Reading Between the Lines During Financial Due Diligence

The standard financial due diligence process focuses on providing potential investors with an understanding of a company’s sustainable EBITDA, historical operating trends, working capital needs, and accounting policies and procedures.

However, access to the C-suite during fieldwork allows a financial diligence provider to gain valuable insight into other aspects of a company’s operations that may be just as important when evaluating a deal. In particular, financial diligence teams may uncover significant issues affecting post-acquisition integration and the investor’s ability to effectively monitor and effect change post-transaction.

Management team observations

Perhaps the most important qualitative observation a financial diligence provider can offer an investor is his/her assessment of the management team’s capabilities and internal dynamics. Management’s ability to effectively work together as a team is paramount to the future success of the sponsor’s investment. A domineering CEO or passive controller can have far-reaching impacts on an investor’s ability to work with the management team and trust the financial results post-transaction.

Financial due diligence engagements may also uncover key employees not previously considered by the investor, and conversely may also reveal talent voids. To ensure a seamless transition, an investor should be armed with knowledge of all key employees so that employment agreements and/or retention bonuses can be negotiated alongside the purchase agreement.

System limitations

ERP and accounting information system limitations are frequently encountered by financial due diligence teams. Aside from affecting the flow of information during the deal process, financial diligence providers should consider the effect of poor systems on post-transaction monitoring and reporting. Investors should be able to assess whether key operational data is readily available and whether company personnel are adequately trained on internal systems, as investor reporting requirements are typically more robust than founder-led businesses.

Post-acquisition accounting issues

Analysis of a company’s revenue recognition policies and procedures should be a standard procedure of every financial due diligence engagement. However, a financial diligence provider should also be cognizant of an investor’s post-acquisition plans to change the business and the resulting effect those changes may have on revenue recognition.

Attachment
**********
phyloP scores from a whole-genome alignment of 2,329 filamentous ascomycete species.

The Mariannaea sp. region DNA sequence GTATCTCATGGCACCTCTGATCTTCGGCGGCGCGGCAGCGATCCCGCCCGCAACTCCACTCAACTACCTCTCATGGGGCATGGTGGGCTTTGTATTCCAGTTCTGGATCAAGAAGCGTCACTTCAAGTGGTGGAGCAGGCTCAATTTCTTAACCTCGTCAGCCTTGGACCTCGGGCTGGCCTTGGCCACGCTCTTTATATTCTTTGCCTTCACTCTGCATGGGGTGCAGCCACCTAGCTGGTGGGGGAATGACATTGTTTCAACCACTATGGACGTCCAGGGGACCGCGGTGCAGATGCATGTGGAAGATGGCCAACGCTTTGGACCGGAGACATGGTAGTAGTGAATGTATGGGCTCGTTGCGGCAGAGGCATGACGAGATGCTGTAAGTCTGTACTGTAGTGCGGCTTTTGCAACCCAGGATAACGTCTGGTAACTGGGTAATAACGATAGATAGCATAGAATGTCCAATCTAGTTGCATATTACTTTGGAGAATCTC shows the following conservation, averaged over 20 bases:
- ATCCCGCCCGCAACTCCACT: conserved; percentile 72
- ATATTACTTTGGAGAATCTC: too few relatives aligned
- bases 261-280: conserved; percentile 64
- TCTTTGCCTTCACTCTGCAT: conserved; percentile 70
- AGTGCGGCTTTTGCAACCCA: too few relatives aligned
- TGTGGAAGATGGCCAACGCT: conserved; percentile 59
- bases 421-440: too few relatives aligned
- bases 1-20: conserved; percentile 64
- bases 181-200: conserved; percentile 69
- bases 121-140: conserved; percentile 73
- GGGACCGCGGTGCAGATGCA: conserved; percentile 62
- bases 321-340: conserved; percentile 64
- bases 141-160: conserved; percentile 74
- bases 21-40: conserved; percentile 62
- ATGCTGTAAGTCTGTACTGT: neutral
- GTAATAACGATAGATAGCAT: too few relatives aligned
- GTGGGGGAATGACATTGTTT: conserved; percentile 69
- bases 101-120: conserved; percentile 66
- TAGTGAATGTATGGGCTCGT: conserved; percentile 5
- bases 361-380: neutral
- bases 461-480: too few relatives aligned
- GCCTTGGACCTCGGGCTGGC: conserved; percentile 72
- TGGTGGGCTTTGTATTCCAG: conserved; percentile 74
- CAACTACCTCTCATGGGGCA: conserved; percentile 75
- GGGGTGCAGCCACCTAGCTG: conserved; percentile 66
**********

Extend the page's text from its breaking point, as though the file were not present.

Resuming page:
For example, an investor may plan to transition a software company from a license-based business model to a SaaS-based service offering. Revenue recognition would look much different under a SaaS-based model, and it is the financial diligence provider’s task to help illustrate the effect on future GAAP earnings.

Purchase accounting rules may also affect post-acquisition revenue recognition. Under U.S. GAAP, deferred revenue on the opening balance sheet is reduced to the cost to provide the service, plus a reasonable margin. The financial diligence provider should ensure the investor is aware of any potential deferred revenue “haircut” and its effect on future revenue and loan covenants.


A financial diligence provider’s job should extend beyond quality of earnings and financial trend analyses traditionally observed in financial due diligence reports. The financial diligence provider should work to uncover all matters affecting the investor’s ability to integrate the potential acquisition and achieve revenue and growth targets in the investor’s model. Probing questions and “reading between the lines” can help expose issues that are best addressed prior to writing the check.

About the Authors:

Brandon Lamb and Lathrop Smith of Maxwell Locke & Ritter LLP in Austin, Texas contributed to this article.  They can be reached at 512-370-3200 or and

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